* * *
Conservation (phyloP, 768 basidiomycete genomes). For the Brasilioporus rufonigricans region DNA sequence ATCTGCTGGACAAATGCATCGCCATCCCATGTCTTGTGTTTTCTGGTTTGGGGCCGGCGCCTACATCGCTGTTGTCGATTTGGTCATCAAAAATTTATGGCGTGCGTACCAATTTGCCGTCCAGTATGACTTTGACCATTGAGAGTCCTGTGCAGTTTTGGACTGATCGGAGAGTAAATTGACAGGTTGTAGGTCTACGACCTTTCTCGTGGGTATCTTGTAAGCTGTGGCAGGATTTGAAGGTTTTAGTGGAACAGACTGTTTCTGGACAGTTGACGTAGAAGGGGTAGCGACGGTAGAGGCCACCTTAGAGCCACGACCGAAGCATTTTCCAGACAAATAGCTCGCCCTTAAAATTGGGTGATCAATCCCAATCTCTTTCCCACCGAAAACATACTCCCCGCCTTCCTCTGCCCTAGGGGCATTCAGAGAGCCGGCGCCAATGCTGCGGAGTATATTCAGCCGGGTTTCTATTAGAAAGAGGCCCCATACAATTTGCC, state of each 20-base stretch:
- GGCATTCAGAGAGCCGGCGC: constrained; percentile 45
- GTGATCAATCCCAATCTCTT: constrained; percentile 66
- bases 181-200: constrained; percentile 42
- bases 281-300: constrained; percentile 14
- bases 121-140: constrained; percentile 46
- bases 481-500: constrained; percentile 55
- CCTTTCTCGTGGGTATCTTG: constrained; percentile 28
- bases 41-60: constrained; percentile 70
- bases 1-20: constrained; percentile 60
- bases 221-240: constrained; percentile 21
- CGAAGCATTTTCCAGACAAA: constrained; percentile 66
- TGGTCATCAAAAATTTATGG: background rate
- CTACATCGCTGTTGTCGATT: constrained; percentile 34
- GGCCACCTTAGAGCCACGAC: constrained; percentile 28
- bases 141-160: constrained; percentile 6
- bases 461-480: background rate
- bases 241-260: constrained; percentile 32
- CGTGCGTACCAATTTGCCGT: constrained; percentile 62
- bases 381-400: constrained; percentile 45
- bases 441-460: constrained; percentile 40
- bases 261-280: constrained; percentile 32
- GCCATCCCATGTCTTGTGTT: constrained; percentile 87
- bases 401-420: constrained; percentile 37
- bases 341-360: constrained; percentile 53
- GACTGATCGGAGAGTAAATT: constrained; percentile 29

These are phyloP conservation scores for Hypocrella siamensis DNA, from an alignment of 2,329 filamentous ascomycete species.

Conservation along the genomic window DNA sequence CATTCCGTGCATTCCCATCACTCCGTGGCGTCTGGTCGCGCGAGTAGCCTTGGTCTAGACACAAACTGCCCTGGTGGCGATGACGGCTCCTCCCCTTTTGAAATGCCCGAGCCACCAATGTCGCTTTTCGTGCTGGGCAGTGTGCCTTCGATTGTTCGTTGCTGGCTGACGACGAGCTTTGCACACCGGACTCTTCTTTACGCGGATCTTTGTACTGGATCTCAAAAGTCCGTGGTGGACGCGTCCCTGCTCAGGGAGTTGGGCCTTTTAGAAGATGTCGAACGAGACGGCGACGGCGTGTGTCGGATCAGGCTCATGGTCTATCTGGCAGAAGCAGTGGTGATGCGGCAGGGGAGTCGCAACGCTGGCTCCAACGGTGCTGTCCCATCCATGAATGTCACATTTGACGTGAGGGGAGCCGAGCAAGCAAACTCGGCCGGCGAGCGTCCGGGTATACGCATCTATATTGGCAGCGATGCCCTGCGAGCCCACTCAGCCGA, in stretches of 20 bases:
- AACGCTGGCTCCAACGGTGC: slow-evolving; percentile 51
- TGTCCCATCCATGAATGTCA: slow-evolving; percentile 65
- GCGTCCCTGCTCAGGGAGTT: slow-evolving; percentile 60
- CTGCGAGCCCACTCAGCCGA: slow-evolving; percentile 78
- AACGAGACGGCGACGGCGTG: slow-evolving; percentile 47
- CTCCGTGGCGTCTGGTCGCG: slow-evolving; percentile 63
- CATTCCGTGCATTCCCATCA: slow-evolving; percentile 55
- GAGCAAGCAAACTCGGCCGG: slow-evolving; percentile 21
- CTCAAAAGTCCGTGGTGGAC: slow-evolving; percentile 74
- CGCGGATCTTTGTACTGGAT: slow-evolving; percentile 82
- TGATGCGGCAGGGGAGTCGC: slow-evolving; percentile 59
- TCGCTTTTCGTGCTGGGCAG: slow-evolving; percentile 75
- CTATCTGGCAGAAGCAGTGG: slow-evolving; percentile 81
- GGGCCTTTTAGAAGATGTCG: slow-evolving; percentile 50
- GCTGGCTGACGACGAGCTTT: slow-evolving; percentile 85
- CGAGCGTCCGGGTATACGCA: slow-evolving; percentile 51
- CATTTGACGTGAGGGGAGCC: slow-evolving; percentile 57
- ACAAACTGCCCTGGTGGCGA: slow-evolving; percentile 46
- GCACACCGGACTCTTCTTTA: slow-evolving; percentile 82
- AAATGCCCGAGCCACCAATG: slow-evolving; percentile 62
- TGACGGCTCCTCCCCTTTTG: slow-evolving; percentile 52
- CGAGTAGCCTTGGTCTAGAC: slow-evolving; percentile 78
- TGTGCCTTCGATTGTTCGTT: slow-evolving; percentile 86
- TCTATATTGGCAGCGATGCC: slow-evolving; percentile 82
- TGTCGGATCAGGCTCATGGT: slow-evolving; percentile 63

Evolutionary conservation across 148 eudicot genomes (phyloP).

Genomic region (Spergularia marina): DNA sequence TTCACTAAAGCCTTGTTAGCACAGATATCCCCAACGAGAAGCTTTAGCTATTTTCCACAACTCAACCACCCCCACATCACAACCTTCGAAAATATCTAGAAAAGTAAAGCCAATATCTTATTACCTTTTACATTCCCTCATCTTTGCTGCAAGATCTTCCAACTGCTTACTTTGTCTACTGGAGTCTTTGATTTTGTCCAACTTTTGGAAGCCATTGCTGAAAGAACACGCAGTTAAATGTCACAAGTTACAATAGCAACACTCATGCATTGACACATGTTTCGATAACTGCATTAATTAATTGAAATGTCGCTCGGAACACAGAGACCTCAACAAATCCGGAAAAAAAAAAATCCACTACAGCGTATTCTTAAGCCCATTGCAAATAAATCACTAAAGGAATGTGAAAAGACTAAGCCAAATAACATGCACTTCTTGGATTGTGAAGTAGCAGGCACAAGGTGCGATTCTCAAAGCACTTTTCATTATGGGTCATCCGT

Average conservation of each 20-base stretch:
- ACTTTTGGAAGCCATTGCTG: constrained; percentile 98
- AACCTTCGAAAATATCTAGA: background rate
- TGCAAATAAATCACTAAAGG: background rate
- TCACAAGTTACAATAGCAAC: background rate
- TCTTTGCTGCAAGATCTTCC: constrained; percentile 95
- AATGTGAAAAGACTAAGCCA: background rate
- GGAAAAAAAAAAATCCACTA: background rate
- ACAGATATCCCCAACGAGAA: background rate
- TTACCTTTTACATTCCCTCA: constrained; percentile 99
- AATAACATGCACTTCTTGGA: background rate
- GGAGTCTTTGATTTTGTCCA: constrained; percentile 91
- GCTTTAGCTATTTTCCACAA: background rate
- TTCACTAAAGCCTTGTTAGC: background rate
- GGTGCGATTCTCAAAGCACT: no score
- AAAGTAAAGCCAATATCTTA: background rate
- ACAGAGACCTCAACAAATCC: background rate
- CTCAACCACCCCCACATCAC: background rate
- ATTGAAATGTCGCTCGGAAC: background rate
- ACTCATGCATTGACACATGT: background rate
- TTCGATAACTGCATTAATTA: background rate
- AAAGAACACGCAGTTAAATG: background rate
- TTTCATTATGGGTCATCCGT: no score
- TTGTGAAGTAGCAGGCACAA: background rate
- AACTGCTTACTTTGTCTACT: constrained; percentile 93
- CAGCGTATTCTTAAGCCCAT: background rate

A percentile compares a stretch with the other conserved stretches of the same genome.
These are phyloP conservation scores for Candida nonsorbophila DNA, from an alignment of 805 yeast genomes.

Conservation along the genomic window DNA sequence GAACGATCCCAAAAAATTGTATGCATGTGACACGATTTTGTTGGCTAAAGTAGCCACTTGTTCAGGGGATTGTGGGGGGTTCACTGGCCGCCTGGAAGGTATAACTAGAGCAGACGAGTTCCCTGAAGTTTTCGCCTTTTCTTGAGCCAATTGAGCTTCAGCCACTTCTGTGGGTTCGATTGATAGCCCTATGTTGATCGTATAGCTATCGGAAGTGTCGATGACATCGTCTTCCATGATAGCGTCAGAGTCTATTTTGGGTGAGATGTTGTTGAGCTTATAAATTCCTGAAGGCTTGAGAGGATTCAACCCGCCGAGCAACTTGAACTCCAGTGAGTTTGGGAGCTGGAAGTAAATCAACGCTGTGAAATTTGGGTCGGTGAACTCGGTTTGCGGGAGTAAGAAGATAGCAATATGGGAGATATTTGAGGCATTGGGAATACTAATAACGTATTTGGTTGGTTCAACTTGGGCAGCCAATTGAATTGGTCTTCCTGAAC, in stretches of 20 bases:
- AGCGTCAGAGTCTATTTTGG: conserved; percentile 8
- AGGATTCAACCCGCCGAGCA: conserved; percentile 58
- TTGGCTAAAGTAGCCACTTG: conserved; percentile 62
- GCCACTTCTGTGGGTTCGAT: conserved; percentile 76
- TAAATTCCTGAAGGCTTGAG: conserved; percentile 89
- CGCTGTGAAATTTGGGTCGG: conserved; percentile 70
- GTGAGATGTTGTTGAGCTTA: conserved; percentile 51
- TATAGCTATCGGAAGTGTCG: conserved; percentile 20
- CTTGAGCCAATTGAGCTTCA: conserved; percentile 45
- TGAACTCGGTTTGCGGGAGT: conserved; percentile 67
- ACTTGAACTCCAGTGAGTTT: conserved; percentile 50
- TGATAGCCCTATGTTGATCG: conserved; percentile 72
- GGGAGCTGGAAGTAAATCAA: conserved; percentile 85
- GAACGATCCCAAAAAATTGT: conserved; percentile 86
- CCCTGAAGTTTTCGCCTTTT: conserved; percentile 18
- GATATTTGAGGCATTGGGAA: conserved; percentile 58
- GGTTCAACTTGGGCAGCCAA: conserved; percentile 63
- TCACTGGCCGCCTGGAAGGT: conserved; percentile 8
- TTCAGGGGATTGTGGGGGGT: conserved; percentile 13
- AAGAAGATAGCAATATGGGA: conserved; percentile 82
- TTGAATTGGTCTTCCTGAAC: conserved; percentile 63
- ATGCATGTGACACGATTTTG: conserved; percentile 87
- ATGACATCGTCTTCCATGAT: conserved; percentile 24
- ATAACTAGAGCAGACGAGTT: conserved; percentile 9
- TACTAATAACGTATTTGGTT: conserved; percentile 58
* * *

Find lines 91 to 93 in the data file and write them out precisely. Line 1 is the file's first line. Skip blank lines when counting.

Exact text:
- GTGAGATGTTGTTGAGCTTA: conserved; percentile 51
- TATAGCTATCGGAAGTGTCG: conserved; percentile 20
- CTTGAGCCAATTGAGCTTCA: conserved; percentile 45